Stuff We Sell

The Old 9:30, Wilson Center, and Susie Horgan’s Punk Love

04.09.12

While flipping through Susie Horgan’s Punk Love today, I spotted a photo of a bunch of punks hanging out in the long hallway of the old 9:30. And even though the photo was taken prior to my entrance into DC’s punk scene (I was only 7 when the photo was taken), this particular shot stood out as a visceral memory for me. Between ‘88 and ‘95 I certainly had my share of frequent hangout time in that same hallway, and I was immediately flooded with memories from a slew of transformative shows I saw during my high school years: 7 Seconds, Marginal Man, Shudder to Think, All (whose set consisted of mostly Descendents songs), Soulside, Ulysses, The Grifters, Slant 6, KMD, Fugazi , Rocket from the Crypt, PJ Harvey on her first US tour, etc. This one photo also made me remember the smell of that club. For anyone who’s been there, you know the smell I’m talking about – it was a unique and pungent aroma that would kick you squarely in the nostrils as soon as the door opened on F Street; it would seep into every fiber of your clothes, burrow down into your pores, and remain present the following day while suffering through Geometry class. Everyone knew you went to a show the night before, partly because of the odor, but mainly because of the massive/blurred skeleton stamp draped across the back of your hand.

A few pages later, I was struck by another photo – an image of a similar gathering of punk kids hanging out on the steps in front of Wilson Center. And again, even though I wasn’t there when the photo was taken, I have my own associative memories from those same steps (most notably, this show).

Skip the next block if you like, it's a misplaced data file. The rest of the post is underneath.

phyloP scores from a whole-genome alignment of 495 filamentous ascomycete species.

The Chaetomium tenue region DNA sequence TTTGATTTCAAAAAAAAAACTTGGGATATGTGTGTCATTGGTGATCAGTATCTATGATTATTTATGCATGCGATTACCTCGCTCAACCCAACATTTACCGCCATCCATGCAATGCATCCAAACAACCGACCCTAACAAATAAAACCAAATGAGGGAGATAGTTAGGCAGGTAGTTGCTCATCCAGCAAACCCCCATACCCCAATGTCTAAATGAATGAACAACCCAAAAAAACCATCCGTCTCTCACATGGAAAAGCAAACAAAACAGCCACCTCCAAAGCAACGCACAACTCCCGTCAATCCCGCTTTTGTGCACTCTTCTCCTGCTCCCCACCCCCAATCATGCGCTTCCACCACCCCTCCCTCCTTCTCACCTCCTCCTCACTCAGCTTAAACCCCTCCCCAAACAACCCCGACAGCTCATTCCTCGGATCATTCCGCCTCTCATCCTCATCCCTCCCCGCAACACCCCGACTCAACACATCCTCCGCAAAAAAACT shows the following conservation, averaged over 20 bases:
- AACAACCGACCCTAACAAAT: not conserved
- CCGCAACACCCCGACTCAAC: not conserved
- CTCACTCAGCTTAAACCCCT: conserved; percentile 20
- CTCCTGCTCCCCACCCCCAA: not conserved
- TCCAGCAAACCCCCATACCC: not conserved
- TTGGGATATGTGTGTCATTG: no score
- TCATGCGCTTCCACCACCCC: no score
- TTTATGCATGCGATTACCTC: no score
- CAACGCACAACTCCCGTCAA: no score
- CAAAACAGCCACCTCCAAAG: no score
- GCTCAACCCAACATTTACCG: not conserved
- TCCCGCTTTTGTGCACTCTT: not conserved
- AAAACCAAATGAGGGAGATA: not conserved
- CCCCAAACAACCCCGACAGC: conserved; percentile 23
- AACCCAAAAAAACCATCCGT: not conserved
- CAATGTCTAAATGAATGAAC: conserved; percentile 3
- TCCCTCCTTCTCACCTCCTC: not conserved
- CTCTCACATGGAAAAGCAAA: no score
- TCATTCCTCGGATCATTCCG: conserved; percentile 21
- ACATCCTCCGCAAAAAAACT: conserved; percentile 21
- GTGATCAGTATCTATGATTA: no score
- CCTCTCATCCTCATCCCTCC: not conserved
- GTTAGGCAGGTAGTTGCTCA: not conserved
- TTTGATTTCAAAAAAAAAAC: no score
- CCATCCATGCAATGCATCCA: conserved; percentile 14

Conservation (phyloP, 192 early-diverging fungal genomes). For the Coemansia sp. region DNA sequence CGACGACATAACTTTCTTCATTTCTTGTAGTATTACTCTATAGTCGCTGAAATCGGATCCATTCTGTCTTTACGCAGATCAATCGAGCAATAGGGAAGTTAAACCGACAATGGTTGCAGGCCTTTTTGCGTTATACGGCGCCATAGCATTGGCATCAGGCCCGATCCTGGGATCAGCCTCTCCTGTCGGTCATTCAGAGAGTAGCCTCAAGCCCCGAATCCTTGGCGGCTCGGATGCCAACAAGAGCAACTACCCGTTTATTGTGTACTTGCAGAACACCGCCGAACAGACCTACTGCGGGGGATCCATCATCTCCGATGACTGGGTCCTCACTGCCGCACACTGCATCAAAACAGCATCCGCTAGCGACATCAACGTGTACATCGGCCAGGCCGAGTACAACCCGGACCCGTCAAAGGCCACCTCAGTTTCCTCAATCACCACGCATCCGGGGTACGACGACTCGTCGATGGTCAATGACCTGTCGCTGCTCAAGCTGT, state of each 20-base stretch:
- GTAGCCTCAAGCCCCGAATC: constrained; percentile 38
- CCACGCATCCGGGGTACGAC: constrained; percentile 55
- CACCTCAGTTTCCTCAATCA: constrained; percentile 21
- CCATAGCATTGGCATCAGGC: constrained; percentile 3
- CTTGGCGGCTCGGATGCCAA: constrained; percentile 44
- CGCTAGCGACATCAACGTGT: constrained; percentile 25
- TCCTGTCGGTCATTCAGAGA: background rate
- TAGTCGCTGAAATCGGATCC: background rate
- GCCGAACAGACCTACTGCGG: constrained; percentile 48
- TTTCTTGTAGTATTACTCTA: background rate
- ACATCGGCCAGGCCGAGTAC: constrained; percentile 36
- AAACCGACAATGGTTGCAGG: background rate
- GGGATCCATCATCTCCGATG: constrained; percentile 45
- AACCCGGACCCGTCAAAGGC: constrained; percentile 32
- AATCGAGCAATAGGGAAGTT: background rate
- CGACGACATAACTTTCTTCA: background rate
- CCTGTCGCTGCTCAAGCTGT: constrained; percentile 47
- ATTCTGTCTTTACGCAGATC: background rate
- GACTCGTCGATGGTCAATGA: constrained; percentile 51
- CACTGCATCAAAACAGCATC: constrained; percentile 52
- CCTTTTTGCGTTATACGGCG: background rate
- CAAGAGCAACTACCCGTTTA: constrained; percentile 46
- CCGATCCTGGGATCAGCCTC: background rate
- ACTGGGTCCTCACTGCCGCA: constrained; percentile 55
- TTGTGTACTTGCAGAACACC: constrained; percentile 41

The draw toward digging through record bins, going to shows, helping to set up shows, being a part of an audience, and even performing in bands, had/has everything to do with contributing to an active community and subculture. We found ourselves in the underground and somehow found solace in activity rather than lethargy.

Although there are no photos (that I know of) of my friends and me hanging out in the hall at the old 9:30, on the steps by the pillars at Wilson Center, in the grassy area in front of St. Stephen’s on 16th, or even on the corner of 7th and E outside of DC Space (which is the current location of a franchised coffee shop that will remain nameless), I still feel some warm, relatable affinity for the images within Punk Love.
Susie’s book exists as an important and endearing look at the sort of energy and urgency that occurs when you find that your presence actually means something – when you find that you count in the underground.
For fans of Banned in DC, consider it an extended look at the birth of DC’s punk scene, with text provided by Susie Horgan, Alec & Ian MacKaye, and Henry Rollins.

-Ryan
Punklove



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